before the independence of the country in 1959. It is Ayamé 1 hydropower plant.


2-3-1. Potential

The theoretical hydropower potential for Côte d’Ivoire is estimated to be

2878 MW (reference period 1998-2014), which is the total of all rivers in the
The following table and figures show how the total potential of the country is
subdivided into theoretical potential for hydropower plants (HPP) of different
plant size. A classification scheme based on mean annual discharge (m³/s) and
specific hydropower potential (MW/km) was applied to determine the preferred
plant size for river reaches with a typical length of 1-10 km. Four classes were
considered for the preferred plant size, including pico/micro/mini HPP (< 1 MW
installed capacity), small HPP (1-30 MW installed capacity), medium/large HPP
(> 30 MW installed capacity), and “No attractive potential” for river reaches with
too low specific hydropower potential. For the latter in some cases it may still be
worthwhile to utilize this potential in e.g. multi-purpose schemes. The technical
potential was not assessed in this study.
Figure 2-1a: Theoretical hydropower potential of Côte d’Ivoire (ECOWAS
Country Profiles )

Figure 2-1b: Theoretical hydropower potential of Côte d’Ivoire (ECOWAS

Country Profiles )
2-3-2. National institution in charge of energy sector

Under the Electricity Law of 1985, the production of power was open to the
private sector, but the transmission, distribution, import and export activities of
electricity remained a State monopoly. However, in accordance with articles 5
and 6 of the Electricity Law of 1985, the State of Côte d’Ivoire granted to a
private operator, the “Companie Ivoirienne l’Electricité” (CIE) a concession over
the production, transmission, distribution, import and export of electricity. The
CIE replaced the former national company “Energie Electrique de Côte d’Ivoire”
(EECI) who retained its role in the management of assets and projects, the
development of technical studies as well as the technical control of the concession
holder. At that time, Côte d’Ivoire was already seen as one of the pioneers in Sub-
Saharan Africa in terms of private participation in its power sector.

In the 1990’s, to increase its power production capacity, Côte d’Ivoire

concluded several concession agreements with IPPs such as the concession
agreement with CI-ENERGIES for the development of the AZITO natural gas
fired thermal power plant or the concession agreement with CIPREL for the
development of a natural gas fired thermal power plant at Vridi near Abidjan. The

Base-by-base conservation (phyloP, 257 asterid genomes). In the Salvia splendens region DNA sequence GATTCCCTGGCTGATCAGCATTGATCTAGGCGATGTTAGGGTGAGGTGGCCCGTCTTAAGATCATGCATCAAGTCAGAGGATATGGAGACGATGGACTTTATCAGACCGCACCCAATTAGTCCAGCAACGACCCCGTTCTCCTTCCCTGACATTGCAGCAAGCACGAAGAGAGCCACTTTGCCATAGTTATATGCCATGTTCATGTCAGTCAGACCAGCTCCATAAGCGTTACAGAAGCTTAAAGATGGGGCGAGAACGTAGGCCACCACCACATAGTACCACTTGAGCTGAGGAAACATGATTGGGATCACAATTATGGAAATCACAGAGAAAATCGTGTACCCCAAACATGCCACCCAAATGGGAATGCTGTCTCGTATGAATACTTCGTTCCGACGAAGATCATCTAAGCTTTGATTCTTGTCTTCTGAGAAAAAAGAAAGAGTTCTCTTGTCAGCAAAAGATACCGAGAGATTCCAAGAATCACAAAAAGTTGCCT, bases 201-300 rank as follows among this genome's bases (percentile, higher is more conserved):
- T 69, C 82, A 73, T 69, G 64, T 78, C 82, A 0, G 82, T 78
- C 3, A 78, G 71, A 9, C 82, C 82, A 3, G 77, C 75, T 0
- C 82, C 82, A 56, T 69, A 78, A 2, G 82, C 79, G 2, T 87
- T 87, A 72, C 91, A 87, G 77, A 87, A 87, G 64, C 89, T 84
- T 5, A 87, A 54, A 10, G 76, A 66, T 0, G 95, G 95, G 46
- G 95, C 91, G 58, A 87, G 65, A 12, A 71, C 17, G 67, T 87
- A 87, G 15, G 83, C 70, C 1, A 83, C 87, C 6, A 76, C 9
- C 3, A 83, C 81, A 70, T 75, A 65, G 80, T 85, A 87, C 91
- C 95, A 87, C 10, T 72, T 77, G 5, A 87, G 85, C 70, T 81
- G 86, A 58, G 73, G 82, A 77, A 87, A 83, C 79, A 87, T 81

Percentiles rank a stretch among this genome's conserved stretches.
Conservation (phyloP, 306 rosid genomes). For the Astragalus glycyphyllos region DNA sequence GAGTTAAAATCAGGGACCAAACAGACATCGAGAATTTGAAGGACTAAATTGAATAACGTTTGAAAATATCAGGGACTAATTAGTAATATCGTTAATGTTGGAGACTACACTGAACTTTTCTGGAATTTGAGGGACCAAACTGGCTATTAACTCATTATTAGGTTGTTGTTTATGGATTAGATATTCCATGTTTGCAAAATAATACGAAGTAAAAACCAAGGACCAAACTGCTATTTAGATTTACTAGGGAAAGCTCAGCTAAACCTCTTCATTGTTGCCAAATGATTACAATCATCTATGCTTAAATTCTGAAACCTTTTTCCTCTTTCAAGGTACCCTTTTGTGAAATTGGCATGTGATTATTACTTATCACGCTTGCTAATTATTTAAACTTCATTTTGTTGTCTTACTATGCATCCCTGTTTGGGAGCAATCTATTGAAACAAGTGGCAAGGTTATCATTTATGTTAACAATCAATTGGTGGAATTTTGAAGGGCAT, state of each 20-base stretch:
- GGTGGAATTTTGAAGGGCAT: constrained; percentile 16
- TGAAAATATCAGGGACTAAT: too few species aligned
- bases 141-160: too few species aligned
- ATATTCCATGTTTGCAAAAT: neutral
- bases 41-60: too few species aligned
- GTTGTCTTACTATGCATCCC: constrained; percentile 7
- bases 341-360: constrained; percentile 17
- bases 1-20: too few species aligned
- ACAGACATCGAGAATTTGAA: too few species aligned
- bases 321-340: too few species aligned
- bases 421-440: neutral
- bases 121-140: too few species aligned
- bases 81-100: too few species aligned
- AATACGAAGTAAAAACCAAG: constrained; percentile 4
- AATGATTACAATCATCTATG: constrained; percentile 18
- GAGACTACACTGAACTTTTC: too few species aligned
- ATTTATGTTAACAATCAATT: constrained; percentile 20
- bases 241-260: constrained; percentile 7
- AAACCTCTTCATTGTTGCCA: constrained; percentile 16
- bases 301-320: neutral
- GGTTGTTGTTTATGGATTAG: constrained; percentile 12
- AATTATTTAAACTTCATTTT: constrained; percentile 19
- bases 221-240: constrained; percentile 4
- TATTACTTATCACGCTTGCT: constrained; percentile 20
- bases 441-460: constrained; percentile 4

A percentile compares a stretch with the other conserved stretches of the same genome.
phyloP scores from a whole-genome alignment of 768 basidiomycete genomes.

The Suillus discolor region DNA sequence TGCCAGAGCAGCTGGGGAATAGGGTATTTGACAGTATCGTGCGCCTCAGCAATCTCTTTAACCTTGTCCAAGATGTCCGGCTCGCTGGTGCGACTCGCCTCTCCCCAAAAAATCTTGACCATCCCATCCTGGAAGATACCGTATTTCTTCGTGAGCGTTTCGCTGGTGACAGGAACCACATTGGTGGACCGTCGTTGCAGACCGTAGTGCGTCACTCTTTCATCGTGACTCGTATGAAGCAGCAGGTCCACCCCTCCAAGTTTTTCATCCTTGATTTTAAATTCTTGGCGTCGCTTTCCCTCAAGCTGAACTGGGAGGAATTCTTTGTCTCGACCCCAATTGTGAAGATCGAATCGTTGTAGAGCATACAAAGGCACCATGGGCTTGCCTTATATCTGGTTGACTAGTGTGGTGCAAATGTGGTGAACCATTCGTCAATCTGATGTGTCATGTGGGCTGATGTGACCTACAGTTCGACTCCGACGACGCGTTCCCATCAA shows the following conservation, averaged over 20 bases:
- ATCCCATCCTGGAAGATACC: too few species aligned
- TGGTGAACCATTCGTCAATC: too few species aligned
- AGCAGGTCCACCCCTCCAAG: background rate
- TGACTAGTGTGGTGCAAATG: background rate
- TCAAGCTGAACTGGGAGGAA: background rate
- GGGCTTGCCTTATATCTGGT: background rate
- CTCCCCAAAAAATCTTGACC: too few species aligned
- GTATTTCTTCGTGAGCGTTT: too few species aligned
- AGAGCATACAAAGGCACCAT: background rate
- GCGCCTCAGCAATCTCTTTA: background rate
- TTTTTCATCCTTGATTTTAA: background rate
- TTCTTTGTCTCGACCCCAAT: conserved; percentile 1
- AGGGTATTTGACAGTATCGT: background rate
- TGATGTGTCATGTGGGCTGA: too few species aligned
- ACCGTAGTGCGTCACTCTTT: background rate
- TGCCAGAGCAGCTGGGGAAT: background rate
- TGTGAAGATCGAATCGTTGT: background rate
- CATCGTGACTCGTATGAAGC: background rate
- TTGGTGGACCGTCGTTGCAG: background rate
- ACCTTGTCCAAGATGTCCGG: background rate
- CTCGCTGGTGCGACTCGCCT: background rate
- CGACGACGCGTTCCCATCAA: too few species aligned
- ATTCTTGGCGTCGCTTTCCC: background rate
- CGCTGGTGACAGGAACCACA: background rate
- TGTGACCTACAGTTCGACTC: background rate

CIE was the purchaser of the power produced by the IPPs in Côte d’Ivoire. The
power plants in Côte d’Ivoire are mainly supplied by local offshore natural gas.
In December 1998, the State undertook a reform of its institutional framework
and winded up its national company Energie Electrique de Côte d’Ivoire (CIE)
and created two new national companies, the Société de Gestion du Patrimoine du
secteur de l’Electricité (“SOGEPE”) which was set up to manage the assets of the
State and the financial flows of the sector on behalf of the State and the Société
d’Opération Ivoirienne l’Electricité (“SOPIE”) which was created to ensure long
term planning of the sector for future electricity capacity. It also created the
Autorité Nationale de Régulation du Secteur de l’Electricité (ANARE) which is
the National authority for the regulation of the electricity sector in charge of
overseeing the compliance by the operators with the legislation, arbitrating
disputes between operators or between operators and the State as well as ensuring
the protection of the interests of the consumers of electricity. In 2010, Côte
d’Ivoire undertook another reform which led to the winding-up of the two
national companies, SOGEPE and SOPIE, and the creation of a new national
electricity company “Société des Energies de Côte d’Ivoire” - “CI-ENERGIES”
having as main activities the management of the electricity supply as well as the
management of projects on behalf of the state
as grantor of the concession agreements.
Figure 2-2: National institution in charge of energy sector
2-3-3.Current process for the implementation of private projects

- Feasibility studies (Promoter)

- Site acquisition (Developer)

- Environmental and social impact studies

- Signing of a Memorandum of Understanding

- Negotiation of the Power Purchase and Sale Agreement

- Rate negotiated between the Promoter and the State

- Existence of adaptable convention models in